6. This is where technology hits. United have a Twitter account @united that claims to offer customer service to passengers. I tweeted @united several times during my trip and found that they tended to ignore me. Now I admit I maybe sent a few to many tweets, but the irony is that the more they ignored me the more I tweeted. If you are going to use social media as a means of customer service then you need to engage your passengers; asking what they can do to help and then ignoring the response only infuriates people. I would have settled for an apology, maybe a free cup of coffee?

They asked me what they could do so I tweeted back “give me an upgrade, or a refund” at least answer and say that isn’t possible and offer an alternative – as it stands I have the impression they were only paying me lip service and never actually intended to do anything which begs the question why are they using twitter at all?

7. If a bag is heavy on the way out charge for it then ….. If you carry the bag out of the country you surely have a duty to bring it back?

8. Always make sure there is a meal on a long haul flight. There wasn’t one from San Francisco to Newark – 7 hours including the delay is to long to go without food.

Now I’m not saying that doing all of the above would have made me happy about the delay; but I would have walked away thinking that @united had done all they could to make the situation better and that they cared about me as a customer.

As it stands I’ve left thinking that @United Airlines actually couldn’t give a stuff about me or how their failures have impacted my trip. I’ll certainly avoid flying with @united in the future and I wold strongly encourage others to do the same.

Maybe the true test of United’s customer service is how they respond to this article. Will they take on board the suggestions? Issue an apology? Admit they got it wrong? Do @United actually care?

Have you had any good or bad airline experiences? Maybe you to have flown United – what was your experience? Comment on the blog or tweet @United to let them know!

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Categories: Customer Service, Social, Travel | Tags: , , , , | Leave a comment

Data Access in America

You may remember that last year I blogged about the costs associated with Data Access in Europe. Coming to America I knew that using my mobile wouldn’t be cheap; or at least that was my assumption before I travelled. I have, however, come up with some innovative solutions that have surprised me as to how cost effective communicating transatlantic can be.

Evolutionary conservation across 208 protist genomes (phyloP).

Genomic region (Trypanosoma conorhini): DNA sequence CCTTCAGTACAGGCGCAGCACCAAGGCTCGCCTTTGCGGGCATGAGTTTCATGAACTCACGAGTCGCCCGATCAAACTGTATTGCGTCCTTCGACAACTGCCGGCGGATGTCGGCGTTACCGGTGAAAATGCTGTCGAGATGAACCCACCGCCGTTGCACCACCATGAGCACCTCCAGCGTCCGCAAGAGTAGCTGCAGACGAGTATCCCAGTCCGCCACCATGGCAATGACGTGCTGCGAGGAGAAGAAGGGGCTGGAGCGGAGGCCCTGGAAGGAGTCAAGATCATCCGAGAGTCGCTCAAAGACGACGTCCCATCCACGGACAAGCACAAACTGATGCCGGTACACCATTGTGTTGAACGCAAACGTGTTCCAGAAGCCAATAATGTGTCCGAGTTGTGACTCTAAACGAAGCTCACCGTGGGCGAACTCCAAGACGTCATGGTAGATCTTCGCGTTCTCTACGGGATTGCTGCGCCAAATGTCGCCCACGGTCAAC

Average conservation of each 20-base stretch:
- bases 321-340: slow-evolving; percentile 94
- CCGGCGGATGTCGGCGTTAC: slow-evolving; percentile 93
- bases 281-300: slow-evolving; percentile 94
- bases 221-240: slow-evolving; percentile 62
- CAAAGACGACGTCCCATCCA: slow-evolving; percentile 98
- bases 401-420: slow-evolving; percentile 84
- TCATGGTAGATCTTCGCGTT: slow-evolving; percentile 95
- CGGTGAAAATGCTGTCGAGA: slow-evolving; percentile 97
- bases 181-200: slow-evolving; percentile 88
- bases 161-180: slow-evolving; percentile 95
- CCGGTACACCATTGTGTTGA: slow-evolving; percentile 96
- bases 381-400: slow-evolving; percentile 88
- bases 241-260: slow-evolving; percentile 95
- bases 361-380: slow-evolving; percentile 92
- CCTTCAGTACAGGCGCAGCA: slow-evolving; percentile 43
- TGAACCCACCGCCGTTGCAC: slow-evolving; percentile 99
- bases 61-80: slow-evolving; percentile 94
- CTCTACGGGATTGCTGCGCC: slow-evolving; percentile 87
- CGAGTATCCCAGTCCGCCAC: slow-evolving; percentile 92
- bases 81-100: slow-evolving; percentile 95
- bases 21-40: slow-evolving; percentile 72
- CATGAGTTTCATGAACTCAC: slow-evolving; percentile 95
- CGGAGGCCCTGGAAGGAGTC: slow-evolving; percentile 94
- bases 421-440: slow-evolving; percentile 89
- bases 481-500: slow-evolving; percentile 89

1. O2 TuGo

My mobile phone contract in the UK is with O2, thanks to the new TuGo app I can make and receive calls and send text messages from anywhere in the world via wifi. They charge me as if I were using my handset in the UK so any call time or texts comes out of my contract minutes. If you haven’t found the app yet or want more information take a look at this website.

2. An American Sim Card

Fortunately I had remembered to ensure that both my iPad and Mobile phone were unlocked so I have been able to purchase American Sim Cards for the devices. This obviously makes data access significantly cheaper; unlimited data on my mobile phone costs around $3 per day.

What surprised me more though was that for an extra $10 I am able to make unlimited calls to UK landlines.

Both of the above solutions has made me realise how far behind we are in the UK in terms of data and calling plans on our mobile devices. I called O2 before travel and was told that using my phone abroad would cost more that £1 per minute to make calls and around £0.90 per minute to receive calls. It seems to me that there is something amiss here – why is it cost effective for American carriers to offer reasonable calling plans but not for UK carriers.

What is your experience of calling and using data from abroad?

Categories: Customer Service, Mobile Phones, Technology, Travel | Tags: , , , , , , | Leave a comment

Data access in Europe

This week I’ve taken a holiday to Sorrento in southern Italy. Naturally I couldn’t come away without bringing some technology with me – I have my iPhone, iPad and (in the hotel room) my laptop has come along for the ride.

Something which I’m finding slightly frustrating is that the SIM card in my iPad doesn’t work while I’m abroad, yet despite being on the same network the SIM card in my mobile phone works just fine. I knew this before I travelled having checked with O2 but sitting here in the picturesque Amalfi I’m wondering why.

Having said that my iPhone works fine, it does but my provider places certain restrictions on usage. O2 send me frequent text messages to remind me that I can use up to 25 mb per day for £1.99. I enquired about the cost of going over this allowance and was told that if I did regularly I would be charged £0.65 per mb.